According to the internet, last Monday, January 15 was the “most depressing day of the year,” which sounds like an exaggeration and a generalization, but we’ll roll with it, even though there’s no actual scientific backing behind the claim; it was originally invented by the internet, and there’s no scientific research behind the assertion (and it’s funny because, as I’m writing this, an ad on the radio is using “Blue Monday” to sell travel packages).
The reasoning behind it makes sense, I guess. According to Mirror, an online publication based in the U.K., “Blue Monday” is a day that has been haunting us annually since 2005. It’s the third Monday of January, which apparently causes universal feelings of low mood through a combination of weather (drab and wet for us B.C. dwellers), debt (from the recent holiday season), and our already failed New Year’s resolutions (kind of pessimistic, don’t you think?). But what if you enjoy winter weather, like many people actually do? What if you didn’t overspend during the holidays, and are sticking to your goals for the new year because you didn’t overload yourself with too many unattainable resolutions?
My January 15 was decidedly amazing. I did all my errands early on, completed a short story for my writing class, finished up important work for UFV’s literary magazine, and hung out with some really cool people. There were also brownies and tea involved. So, an overall success. As you can see, my day didn’t circle around feelings of sadness and low motivation; in fact, quite the opposite. It was a day of accomplishment and joy, and with that accomplishment came determination. Determination to get onto the next thing, to continue on my path of “getting my stuff in order,” which was followed by excitement for new projects and experiences that I’m looking forward to in the next few weeks. In short, I was feeling the exact opposite of how the internet told me I should.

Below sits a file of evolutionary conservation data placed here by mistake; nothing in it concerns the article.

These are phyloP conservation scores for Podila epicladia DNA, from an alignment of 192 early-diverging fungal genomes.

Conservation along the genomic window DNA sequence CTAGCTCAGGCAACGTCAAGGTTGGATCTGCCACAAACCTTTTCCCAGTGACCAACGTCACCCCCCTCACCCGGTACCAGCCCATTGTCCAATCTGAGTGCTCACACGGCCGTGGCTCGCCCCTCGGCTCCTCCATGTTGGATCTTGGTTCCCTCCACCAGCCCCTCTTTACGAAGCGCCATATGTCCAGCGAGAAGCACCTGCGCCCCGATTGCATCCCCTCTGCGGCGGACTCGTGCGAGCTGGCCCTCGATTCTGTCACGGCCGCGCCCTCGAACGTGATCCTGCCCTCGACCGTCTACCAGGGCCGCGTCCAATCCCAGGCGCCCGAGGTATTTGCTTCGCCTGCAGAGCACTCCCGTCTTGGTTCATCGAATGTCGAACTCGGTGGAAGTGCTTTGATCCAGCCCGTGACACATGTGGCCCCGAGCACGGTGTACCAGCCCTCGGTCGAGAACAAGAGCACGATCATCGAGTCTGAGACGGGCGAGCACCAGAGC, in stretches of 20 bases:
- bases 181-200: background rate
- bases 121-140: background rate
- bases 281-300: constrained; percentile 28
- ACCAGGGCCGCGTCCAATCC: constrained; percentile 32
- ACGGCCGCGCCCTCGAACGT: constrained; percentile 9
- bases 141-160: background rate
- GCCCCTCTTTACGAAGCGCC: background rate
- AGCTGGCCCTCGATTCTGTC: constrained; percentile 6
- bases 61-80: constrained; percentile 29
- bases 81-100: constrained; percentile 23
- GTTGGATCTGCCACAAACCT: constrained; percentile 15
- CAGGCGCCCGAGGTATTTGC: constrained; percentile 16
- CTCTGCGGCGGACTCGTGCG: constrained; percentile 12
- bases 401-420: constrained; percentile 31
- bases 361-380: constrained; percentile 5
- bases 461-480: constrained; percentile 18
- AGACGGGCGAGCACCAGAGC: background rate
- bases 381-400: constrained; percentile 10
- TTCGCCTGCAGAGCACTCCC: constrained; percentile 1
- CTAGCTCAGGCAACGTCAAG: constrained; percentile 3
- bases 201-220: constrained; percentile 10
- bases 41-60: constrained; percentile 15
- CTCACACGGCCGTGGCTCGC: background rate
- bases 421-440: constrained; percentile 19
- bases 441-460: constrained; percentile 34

Claiming that a day is universally depressing is detrimental to a society’s mental health. The idea behind “Blue Monday” is that it maintains the idea that you’re supposed to feel “depressed” on this day. There are two problems with this. For one, it’s the internet generalizing the audience’s feelings for them: “It’s Blue Monday, you’d better take a hard look at your life choices and feel bad about them! And what about this weather we’re having? Total garbage!” And, more obviously, it undermines what depression really is; not a day of feeling sorry for yourself for over-spending, and being annoyed with the 23rd straight day of rain, but weeks or months of low mood, loss of sleep and appetite, lack of motivation, and feelings of hopelessness.
According to the CBC, though most people are only mildly affected by the triggers of debt, weather, and failed goals, these may be huge detriments to people who are clinically depressed, which can prompt them to spiral into a depressive episode. However, there is one benefit of “Blue Monday” that has been overlooked: it creates a dialogue for mental health, and that can only be a good thing. The more we talk about mental health, the less stigma there is surrounding it, and the more people will seek help when they need it.
So, though “Blue Monday” is based on pseudo-science, and can be harmful to people who suffer from clinical depression, its creation does push us to closely examine mental health, and allows us to open up a dialogue on how to help those who are truly suffering.